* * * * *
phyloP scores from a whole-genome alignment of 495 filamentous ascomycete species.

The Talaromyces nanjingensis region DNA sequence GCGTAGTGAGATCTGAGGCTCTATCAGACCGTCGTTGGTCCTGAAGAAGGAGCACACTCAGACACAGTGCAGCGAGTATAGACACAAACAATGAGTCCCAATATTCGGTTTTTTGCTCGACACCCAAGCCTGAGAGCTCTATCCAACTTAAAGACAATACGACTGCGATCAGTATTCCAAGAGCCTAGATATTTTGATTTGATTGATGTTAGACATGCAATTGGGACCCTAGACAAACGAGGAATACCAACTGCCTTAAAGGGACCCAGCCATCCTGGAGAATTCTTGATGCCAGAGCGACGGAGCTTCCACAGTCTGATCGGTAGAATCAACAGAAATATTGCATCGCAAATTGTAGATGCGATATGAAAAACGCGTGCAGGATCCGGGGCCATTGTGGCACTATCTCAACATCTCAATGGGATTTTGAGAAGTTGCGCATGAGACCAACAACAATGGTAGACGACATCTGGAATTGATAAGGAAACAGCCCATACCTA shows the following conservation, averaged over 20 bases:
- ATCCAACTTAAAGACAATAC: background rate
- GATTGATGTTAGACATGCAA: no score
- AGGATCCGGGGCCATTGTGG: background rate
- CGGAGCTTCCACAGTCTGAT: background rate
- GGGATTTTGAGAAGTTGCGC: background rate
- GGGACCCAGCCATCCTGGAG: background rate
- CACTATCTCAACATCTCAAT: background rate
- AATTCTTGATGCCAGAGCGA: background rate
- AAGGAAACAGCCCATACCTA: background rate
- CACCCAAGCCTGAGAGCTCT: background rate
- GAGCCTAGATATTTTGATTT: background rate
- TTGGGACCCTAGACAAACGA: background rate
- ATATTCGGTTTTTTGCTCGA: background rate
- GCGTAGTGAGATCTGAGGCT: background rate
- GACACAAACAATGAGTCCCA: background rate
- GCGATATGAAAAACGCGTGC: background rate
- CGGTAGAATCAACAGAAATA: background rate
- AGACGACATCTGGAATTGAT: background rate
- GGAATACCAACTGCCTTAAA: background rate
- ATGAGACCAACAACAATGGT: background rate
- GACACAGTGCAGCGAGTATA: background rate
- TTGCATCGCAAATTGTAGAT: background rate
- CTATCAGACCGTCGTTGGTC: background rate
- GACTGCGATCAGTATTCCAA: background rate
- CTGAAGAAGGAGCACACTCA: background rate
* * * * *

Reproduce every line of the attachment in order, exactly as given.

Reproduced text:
phyloP scores from a whole-genome alignment of 495 filamentous ascomycete species.

The Talaromyces nanjingensis region DNA sequence GCGTAGTGAGATCTGAGGCTCTATCAGACCGTCGTTGGTCCTGAAGAAGGAGCACACTCAGACACAGTGCAGCGAGTATAGACACAAACAATGAGTCCCAATATTCGGTTTTTTGCTCGACACCCAAGCCTGAGAGCTCTATCCAACTTAAAGACAATACGACTGCGATCAGTATTCCAAGAGCCTAGATATTTTGATTTGATTGATGTTAGACATGCAATTGGGACCCTAGACAAACGAGGAATACCAACTGCCTTAAAGGGACCCAGCCATCCTGGAGAATTCTTGATGCCAGAGCGACGGAGCTTCCACAGTCTGATCGGTAGAATCAACAGAAATATTGCATCGCAAATTGTAGATGCGATATGAAAAACGCGTGCAGGATCCGGGGCCATTGTGGCACTATCTCAACATCTCAATGGGATTTTGAGAAGTTGCGCATGAGACCAACAACAATGGTAGACGACATCTGGAATTGATAAGGAAACAGCCCATACCTA shows the following conservation, averaged over 20 bases:
- ATCCAACTTAAAGACAATAC: background rate
- GATTGATGTTAGACATGCAA: no score
- AGGATCCGGGGCCATTGTGG: background rate
- CGGAGCTTCCACAGTCTGAT: background rate
- GGGATTTTGAGAAGTTGCGC: background rate
- GGGACCCAGCCATCCTGGAG: background rate
- CACTATCTCAACATCTCAAT: background rate
- AATTCTTGATGCCAGAGCGA: background rate
- AAGGAAACAGCCCATACCTA: background rate
- CACCCAAGCCTGAGAGCTCT: background rate
- GAGCCTAGATATTTTGATTT: background rate
- TTGGGACCCTAGACAAACGA: background rate
- ATATTCGGTTTTTTGCTCGA: background rate
- GCGTAGTGAGATCTGAGGCT: background rate
- GACACAAACAATGAGTCCCA: background rate
- GCGATATGAAAAACGCGTGC: background rate
- CGGTAGAATCAACAGAAATA: background rate
- AGACGACATCTGGAATTGAT: background rate
- GGAATACCAACTGCCTTAAA: background rate
- ATGAGACCAACAACAATGGT: background rate
- GACACAGTGCAGCGAGTATA: background rate
- TTGCATCGCAAATTGTAGAT: background rate
- CTATCAGACCGTCGTTGGTC: background rate
- GACTGCGATCAGTATTCCAA: background rate
- CTGAAGAAGGAGCACACTCA: background rate